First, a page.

The Members Club and the Reserve Club (both limited liability companies) owned portions of the Plantation. In 2003, the Members Club conveyed a conservation easement covering approximately 79 acres in and around one of the Plantation golf courses to the North American Land Trust (NALT). The property subject to the easement consists of six noncontiguous tracts (i.e., fairways, greens, teeing grounds, ranges, roughs, ponds, and wetland areas), which range in size from 5 to 23 acres. Residential lots border most of the tracts, and a concrete golf cart path winds its way through the tracts. The tracts lie within the Cape Fear Arch, a large area that The Nature Conservancy (TNC) has identified as a biodiversity hotspot.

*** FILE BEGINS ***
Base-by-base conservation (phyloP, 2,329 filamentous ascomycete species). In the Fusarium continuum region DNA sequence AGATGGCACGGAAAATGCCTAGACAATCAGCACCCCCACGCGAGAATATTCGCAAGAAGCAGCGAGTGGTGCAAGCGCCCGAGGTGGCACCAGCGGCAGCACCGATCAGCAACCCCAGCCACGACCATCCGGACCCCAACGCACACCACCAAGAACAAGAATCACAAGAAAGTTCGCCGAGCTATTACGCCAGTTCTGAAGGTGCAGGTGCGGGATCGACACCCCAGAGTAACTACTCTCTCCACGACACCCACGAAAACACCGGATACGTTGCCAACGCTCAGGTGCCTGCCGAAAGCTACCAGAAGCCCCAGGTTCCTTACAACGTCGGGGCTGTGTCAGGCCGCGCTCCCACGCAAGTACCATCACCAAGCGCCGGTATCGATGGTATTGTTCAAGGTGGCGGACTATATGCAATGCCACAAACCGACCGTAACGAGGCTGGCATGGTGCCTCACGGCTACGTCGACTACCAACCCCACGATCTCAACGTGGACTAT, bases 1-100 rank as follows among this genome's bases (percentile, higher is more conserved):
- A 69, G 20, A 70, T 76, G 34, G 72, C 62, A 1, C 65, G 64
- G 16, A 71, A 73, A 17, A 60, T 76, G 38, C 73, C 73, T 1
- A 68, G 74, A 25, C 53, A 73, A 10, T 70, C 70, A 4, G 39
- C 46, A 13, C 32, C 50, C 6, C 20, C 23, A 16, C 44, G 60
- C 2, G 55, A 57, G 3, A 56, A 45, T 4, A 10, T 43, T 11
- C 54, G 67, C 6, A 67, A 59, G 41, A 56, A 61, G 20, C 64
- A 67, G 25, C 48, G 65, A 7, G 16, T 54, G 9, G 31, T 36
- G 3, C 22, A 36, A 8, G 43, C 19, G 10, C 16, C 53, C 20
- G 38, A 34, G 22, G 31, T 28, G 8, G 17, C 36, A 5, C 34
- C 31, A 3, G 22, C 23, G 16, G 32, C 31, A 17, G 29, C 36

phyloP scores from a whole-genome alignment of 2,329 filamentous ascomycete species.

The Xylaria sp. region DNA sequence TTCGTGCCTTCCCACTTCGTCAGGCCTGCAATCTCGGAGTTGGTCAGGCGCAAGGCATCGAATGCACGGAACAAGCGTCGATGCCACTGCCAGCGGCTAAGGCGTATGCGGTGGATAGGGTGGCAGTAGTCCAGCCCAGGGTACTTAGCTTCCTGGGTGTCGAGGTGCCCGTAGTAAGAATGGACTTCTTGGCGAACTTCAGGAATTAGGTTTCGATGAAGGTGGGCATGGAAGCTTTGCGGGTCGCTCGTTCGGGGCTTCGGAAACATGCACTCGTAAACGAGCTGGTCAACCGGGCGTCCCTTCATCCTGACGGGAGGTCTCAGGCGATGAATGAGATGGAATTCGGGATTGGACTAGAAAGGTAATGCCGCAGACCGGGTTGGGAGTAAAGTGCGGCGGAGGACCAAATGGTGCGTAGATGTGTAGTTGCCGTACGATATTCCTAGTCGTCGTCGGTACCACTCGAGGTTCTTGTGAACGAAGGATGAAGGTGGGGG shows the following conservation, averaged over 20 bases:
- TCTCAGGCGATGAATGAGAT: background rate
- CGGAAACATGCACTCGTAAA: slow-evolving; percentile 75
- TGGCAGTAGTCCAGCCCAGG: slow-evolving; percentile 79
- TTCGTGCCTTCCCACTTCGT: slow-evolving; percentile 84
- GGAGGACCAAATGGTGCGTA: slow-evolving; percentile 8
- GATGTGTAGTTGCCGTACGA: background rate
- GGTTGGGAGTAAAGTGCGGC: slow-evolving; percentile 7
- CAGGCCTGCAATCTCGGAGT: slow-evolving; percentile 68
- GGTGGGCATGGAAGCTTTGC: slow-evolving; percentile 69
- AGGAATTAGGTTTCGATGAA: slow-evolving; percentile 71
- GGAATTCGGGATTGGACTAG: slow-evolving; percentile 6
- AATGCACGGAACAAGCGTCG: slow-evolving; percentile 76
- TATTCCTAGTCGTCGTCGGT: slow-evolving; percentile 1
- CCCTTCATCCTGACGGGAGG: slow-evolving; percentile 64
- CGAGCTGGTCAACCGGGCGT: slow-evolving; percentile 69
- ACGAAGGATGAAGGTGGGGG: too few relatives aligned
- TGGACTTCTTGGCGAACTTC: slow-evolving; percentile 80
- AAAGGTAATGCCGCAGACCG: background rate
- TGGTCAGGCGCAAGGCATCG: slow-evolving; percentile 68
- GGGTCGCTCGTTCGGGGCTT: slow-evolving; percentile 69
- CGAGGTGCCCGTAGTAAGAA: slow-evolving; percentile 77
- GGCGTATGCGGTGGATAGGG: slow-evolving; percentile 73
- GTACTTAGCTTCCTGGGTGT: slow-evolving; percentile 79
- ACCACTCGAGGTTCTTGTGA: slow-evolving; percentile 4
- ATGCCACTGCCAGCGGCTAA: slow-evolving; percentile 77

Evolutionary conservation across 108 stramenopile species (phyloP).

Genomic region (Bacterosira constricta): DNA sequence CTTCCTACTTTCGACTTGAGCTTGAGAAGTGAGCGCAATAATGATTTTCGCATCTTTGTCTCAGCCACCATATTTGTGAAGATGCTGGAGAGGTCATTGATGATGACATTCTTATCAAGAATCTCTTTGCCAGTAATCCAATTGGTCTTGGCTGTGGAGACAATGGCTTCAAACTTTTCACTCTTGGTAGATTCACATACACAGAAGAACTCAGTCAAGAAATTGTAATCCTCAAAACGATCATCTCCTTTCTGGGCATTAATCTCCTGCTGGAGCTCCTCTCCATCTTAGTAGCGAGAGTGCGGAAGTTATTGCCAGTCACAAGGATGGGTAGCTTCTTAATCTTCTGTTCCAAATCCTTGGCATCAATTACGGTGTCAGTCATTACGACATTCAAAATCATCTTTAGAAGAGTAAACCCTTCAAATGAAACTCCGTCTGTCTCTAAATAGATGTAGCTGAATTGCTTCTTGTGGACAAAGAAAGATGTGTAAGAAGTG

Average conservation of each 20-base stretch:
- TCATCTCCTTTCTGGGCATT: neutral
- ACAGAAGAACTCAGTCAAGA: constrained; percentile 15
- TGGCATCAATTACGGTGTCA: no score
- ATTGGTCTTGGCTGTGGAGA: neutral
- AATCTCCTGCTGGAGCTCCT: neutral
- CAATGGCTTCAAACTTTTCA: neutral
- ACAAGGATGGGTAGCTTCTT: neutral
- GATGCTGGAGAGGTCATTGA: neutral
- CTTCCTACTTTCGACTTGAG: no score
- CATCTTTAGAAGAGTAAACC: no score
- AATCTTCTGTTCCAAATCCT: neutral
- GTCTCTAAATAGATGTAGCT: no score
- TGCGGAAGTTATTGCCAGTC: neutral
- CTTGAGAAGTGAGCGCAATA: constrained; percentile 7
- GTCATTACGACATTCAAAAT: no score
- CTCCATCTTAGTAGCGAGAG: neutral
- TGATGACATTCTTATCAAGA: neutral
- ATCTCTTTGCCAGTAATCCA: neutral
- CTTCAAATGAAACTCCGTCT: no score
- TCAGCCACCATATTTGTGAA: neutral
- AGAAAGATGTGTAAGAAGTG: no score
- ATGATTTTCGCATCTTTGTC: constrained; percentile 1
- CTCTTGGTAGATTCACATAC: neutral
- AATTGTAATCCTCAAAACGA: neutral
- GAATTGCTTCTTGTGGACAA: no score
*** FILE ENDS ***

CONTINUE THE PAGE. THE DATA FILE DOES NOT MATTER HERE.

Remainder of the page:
The Members Club reserved significant rights in the 2003 easement. The golf course can be altered “in such manner as the owner determines to be appropriate” as long as “the best environmental practices then prevailing in the golf industry” are used. The 2003 easement allows for digging (filling, excavating, dredging, and removing topsoil) as necessary for maintaining sand traps and the cultivation of sod for use on the course. Cart paths may be relocated as long as relocation does not substantially increase the surface area of the paths. Rain shelters, rest stations, food concession stands, and other structures can be constructed as long as they do not exceed a total of 2,500 square feet. The Members Club can substantially increase the amount of surface area covered by the course if it obtains prior consent from NALT “and there is no material adverse effect on the conservation purposes.” The club can also cut and remove trees that are on or within 30 feet of the golf course to build a restroom, rain shelter, rest station, or food concession stand or if the club determines that removal is “appropriate for the proper maintenance of the golf course.” The club also has the right “to operate and manage” a golf course on the property and to maintain “turf grass and other vegetation … of the Golf Course in such manner as Owner determines to be appropriate,” including by applying pesticides and other chemicals. The Members Club claimed a deduction of just over $5.2 million for the conveyance of the 2003 easement.